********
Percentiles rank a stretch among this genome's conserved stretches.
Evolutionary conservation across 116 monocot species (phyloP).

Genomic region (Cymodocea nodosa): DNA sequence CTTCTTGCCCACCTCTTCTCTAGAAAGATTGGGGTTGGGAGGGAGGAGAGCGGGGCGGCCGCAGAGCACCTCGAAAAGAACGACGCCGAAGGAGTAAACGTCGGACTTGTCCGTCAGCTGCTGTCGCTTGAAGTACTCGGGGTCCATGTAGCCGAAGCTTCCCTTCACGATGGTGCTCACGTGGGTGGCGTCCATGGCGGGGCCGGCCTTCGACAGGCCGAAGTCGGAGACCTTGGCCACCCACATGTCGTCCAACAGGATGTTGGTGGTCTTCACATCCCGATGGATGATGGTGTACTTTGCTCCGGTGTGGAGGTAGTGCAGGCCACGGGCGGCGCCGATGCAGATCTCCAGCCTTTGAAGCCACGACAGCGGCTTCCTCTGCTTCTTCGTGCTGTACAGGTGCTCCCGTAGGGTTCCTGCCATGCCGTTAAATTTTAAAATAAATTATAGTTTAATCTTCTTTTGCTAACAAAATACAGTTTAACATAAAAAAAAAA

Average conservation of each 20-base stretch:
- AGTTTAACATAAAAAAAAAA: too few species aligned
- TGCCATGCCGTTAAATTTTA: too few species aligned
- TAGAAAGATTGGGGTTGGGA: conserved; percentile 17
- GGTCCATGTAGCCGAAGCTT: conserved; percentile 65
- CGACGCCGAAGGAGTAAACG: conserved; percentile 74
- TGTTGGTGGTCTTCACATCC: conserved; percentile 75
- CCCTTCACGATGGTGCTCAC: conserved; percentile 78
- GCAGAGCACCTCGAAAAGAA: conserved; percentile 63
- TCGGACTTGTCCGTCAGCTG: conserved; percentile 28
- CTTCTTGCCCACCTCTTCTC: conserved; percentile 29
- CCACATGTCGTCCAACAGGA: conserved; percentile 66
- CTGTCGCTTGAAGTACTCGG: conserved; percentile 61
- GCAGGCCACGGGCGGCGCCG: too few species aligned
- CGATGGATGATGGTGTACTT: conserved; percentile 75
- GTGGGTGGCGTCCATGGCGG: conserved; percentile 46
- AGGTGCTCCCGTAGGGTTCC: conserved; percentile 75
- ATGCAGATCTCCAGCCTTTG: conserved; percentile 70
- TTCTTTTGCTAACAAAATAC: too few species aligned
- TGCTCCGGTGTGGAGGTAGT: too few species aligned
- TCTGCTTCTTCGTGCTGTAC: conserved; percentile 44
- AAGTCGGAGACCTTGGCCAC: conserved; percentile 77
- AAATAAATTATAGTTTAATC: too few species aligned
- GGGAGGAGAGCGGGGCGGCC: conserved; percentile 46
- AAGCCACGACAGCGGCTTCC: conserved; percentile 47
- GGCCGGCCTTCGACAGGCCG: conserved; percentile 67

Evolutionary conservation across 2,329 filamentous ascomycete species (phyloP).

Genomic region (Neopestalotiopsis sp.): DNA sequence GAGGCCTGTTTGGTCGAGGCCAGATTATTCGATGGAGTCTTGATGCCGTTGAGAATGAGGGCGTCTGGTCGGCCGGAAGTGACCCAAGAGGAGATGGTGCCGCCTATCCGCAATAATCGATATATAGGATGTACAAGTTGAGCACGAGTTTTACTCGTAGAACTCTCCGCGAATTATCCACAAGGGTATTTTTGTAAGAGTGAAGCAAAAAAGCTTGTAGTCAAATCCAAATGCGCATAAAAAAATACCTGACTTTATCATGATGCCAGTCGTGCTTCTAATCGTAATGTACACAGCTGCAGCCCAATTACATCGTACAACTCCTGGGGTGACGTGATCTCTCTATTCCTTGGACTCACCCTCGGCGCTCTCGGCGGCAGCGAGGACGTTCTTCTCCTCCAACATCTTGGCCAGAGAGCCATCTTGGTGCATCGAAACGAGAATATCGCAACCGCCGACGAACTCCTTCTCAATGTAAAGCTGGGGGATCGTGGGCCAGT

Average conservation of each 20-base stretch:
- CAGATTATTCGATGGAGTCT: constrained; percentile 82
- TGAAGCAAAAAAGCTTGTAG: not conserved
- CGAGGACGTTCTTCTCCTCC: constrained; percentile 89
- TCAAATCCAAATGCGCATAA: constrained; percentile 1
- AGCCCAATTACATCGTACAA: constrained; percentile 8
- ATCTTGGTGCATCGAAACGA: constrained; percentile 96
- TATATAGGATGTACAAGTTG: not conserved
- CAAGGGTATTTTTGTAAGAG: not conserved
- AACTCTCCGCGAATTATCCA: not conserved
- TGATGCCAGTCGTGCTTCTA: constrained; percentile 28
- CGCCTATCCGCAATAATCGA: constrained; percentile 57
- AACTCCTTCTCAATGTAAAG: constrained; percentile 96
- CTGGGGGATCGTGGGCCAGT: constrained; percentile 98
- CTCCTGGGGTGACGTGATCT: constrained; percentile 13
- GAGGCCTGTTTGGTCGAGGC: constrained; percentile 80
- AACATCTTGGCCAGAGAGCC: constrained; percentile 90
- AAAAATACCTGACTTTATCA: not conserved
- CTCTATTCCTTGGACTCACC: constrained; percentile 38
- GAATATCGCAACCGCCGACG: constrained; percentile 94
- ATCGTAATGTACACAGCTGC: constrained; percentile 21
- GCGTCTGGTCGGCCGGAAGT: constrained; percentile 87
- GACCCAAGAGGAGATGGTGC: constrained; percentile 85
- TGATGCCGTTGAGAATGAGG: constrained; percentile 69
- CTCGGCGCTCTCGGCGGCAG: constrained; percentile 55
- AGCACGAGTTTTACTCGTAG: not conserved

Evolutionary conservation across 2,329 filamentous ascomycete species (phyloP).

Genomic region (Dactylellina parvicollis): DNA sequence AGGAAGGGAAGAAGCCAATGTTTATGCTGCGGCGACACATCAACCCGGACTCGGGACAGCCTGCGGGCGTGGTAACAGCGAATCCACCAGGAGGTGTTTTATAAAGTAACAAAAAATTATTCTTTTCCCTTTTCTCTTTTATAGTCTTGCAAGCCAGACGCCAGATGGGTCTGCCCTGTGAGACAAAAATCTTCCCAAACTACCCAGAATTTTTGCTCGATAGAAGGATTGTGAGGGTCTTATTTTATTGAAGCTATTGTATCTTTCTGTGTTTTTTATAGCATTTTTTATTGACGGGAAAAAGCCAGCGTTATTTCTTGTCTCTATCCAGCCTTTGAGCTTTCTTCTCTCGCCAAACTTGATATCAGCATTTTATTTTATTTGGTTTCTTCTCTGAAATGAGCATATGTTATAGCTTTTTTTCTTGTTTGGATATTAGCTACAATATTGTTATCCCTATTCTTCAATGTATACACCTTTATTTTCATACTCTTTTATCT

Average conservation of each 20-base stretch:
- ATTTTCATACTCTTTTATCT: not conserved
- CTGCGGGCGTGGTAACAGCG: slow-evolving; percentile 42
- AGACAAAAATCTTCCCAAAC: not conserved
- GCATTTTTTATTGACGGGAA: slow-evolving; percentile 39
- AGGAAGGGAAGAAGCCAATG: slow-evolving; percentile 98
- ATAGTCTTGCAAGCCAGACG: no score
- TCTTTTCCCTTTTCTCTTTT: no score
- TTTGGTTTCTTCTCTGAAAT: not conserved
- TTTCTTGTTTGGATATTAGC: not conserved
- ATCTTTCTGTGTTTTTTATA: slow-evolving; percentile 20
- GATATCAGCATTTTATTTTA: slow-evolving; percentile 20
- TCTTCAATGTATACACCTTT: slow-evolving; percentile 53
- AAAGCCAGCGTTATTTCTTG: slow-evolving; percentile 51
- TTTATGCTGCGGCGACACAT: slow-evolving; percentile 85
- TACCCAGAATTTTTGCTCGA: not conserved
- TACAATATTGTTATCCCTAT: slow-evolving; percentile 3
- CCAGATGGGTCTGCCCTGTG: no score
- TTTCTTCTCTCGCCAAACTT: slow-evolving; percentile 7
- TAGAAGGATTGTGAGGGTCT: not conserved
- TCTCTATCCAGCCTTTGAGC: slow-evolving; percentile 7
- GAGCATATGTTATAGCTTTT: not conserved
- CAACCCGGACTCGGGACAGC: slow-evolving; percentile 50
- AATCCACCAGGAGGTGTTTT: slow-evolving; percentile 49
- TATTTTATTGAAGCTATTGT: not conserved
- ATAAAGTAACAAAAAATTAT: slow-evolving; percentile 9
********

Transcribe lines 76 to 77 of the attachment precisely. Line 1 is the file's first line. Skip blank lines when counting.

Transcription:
- TACAATATTGTTATCCCTAT: slow-evolving; percentile 3
- CCAGATGGGTCTGCCCTGTG: no score